The Standards Organisation of Nigeria (SON) has shut down 13 steel factories across the nation for going against the set standards of operation.
Mr Enebi Onucheyo, Chairman, SON Task Force on Steel told newsmen on Monday in Lagos.
Onucheyo said the affected factories located in Lagos, Ogun, Osun, Abia and Edo states remain shut till further notice.
He stressed that the companies were shut following a nationwide market surveillance carried out by the organisation’s task force between November 2019 and January 2020.
Onucheyo said that samples of various steel products were obtained from open market and the companies facilities during the surveillance.
“Because of SON’s classification of steel bars as life-endangering products, the Nigeria Industrial Standards (NIS) provides unique identification marks for every locally manufactured or imported steel bars for easy traceability.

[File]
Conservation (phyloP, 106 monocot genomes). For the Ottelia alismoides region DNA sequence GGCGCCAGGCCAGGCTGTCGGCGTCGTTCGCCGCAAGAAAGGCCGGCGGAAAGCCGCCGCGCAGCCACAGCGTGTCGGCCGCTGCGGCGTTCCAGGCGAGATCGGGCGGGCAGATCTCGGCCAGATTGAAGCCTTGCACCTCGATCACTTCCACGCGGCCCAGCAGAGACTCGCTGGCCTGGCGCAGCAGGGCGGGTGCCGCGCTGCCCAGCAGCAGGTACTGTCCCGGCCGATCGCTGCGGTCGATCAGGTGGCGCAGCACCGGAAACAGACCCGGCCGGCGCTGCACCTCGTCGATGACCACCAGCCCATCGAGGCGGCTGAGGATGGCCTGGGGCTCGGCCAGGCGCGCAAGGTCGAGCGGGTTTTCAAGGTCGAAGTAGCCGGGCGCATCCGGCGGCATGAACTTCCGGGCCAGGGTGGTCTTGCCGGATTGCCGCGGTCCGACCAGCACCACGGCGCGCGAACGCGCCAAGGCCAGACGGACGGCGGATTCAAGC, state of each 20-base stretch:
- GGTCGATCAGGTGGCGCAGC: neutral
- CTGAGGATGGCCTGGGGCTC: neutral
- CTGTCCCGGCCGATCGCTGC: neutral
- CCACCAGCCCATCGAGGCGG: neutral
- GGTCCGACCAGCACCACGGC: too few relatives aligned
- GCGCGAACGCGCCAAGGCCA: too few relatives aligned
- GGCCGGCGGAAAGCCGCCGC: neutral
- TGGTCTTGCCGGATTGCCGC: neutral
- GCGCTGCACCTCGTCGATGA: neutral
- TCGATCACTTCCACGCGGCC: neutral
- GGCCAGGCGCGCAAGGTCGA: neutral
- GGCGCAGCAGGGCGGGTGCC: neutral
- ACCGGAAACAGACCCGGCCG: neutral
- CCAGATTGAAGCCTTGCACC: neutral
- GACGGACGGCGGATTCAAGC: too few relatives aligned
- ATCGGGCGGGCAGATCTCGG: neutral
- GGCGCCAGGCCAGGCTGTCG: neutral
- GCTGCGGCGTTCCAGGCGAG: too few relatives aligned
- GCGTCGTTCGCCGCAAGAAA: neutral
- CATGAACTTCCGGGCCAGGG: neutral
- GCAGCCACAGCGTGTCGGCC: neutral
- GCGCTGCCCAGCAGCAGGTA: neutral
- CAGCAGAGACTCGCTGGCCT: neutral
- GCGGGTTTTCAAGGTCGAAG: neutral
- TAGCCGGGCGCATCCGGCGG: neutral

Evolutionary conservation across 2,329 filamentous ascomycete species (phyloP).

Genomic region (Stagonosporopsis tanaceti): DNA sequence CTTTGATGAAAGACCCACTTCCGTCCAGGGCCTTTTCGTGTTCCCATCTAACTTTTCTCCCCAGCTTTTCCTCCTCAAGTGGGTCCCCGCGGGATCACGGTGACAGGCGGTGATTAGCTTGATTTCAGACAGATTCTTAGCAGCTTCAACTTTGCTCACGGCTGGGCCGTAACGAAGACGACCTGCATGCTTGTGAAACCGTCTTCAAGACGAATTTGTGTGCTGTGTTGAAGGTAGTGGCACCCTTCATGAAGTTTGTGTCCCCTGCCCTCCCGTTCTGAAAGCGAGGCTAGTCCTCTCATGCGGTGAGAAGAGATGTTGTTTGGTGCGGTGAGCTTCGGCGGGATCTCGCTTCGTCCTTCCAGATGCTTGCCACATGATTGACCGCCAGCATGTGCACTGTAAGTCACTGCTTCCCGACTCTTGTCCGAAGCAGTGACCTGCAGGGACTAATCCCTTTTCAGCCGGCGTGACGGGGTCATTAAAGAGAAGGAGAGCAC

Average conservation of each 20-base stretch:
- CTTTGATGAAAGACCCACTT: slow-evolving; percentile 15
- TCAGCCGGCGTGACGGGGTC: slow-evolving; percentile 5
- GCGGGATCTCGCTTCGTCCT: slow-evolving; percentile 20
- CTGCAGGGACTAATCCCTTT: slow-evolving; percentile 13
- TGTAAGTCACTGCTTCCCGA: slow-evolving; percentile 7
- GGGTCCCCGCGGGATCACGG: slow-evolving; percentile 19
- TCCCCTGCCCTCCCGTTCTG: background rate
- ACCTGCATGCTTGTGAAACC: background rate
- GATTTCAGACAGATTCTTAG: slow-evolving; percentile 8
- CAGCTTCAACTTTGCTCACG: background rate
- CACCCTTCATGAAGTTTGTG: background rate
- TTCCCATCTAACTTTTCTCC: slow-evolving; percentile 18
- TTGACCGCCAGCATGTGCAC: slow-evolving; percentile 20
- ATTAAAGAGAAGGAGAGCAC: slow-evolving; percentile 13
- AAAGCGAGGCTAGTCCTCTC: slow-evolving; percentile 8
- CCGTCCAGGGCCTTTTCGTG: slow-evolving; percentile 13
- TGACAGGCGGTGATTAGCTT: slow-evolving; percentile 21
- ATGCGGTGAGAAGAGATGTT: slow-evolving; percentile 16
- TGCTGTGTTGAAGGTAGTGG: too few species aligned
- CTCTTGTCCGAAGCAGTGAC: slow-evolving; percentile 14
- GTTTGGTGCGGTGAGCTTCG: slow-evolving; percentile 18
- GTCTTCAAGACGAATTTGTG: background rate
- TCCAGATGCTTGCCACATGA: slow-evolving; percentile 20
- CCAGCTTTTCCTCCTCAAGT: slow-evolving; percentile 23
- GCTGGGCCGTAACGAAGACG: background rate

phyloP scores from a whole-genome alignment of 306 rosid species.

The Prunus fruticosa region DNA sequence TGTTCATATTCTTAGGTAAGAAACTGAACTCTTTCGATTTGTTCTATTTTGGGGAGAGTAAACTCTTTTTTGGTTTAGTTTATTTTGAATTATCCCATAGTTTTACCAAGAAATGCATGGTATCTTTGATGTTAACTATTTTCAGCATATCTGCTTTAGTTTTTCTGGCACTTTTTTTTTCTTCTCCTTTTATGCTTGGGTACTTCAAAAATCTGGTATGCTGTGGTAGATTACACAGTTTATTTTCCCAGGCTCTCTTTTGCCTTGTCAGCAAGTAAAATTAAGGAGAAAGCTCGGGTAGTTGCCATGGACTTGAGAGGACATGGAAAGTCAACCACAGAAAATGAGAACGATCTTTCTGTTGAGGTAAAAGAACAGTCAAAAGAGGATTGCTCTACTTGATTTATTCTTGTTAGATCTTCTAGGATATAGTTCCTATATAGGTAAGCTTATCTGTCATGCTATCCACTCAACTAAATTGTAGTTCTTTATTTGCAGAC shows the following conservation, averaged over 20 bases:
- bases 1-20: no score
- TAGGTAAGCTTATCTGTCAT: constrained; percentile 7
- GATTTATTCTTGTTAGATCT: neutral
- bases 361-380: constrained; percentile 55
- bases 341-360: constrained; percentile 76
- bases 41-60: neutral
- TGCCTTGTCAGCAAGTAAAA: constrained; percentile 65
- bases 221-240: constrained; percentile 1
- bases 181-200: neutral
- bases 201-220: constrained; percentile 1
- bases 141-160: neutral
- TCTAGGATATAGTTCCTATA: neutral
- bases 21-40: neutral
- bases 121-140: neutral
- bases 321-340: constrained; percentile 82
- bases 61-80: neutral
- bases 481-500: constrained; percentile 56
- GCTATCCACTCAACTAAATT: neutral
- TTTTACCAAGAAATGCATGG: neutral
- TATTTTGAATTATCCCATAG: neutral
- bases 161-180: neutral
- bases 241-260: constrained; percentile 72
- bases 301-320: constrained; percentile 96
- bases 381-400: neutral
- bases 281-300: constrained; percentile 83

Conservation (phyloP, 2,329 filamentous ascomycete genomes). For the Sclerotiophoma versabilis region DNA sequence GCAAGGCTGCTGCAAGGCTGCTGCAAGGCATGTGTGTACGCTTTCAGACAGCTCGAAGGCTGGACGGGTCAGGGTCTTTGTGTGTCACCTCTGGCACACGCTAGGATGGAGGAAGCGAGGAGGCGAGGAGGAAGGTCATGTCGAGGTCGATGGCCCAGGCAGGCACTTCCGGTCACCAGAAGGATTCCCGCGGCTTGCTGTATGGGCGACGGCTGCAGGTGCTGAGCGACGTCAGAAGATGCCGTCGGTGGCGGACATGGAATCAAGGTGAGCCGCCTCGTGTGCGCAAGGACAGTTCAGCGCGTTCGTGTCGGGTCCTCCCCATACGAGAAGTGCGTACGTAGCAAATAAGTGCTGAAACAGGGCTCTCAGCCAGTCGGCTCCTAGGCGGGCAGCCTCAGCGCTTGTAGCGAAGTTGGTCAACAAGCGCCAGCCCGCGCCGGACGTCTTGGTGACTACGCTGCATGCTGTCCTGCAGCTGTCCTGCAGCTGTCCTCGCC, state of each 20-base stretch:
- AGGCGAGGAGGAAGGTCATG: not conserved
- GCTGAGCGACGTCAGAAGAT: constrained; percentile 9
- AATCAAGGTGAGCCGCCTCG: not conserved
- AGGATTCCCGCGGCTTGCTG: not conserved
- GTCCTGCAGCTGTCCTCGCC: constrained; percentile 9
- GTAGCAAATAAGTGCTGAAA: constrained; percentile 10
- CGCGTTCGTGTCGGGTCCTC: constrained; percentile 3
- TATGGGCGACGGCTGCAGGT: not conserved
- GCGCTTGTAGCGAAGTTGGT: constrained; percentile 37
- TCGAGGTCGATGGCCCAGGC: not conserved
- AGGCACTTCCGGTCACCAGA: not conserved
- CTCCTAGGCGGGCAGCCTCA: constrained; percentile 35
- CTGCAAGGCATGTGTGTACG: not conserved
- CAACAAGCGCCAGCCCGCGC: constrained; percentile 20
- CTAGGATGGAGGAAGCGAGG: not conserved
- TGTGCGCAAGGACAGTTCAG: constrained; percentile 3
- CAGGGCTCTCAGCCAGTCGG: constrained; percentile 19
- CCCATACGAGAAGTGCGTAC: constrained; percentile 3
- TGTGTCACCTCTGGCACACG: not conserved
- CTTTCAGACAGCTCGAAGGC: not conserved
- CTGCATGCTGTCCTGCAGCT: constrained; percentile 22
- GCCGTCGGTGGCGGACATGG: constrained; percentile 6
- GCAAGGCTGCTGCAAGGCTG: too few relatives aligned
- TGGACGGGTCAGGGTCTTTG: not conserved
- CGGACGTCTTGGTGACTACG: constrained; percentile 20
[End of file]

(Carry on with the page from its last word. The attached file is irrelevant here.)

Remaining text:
“Laboratory tests and analysis done on the samples reveal that most companies fail to meet the minimum requirements for diameter and mass per meter as provided in NIS 117:2004.
“These are critical parameters in the standard for reinforcement bars for concrete,” he said.
Onucheyo said that the companies were shut after an earlier warning to all steel manufacturing companies to ensure strict compliance with best standards.
The task force chairman said that some of the companies were found to have tampered with products earlier placed on hold by SON in their facilities.
He said that an unregistered identification mark “GE” was discovered in one of the products sampled.
Onucheyo stressed that it would be a continuous exercise to further the organisations’ commitment to protect consumers from the dangers associated with substandard and life-endangering products.
“This is in view of incessant collapse of buildings and structures across the country.
“The exercise is also aimed at ensuring that consumers get optimum value for their hard earned money,” he said.
Mr Osita Aboloma, SON Director-General, who commented on the enforcement activity, reiterated the need to promote quality Made-in-Nigeria products preparatory to implementation of the African Continental Free Trade Agreement (AfCFTA).
Aboloma said that strict enforcement of conformity to the requirements of NIS would facilitate export and prevent dumping of goods into the markets. (NAN)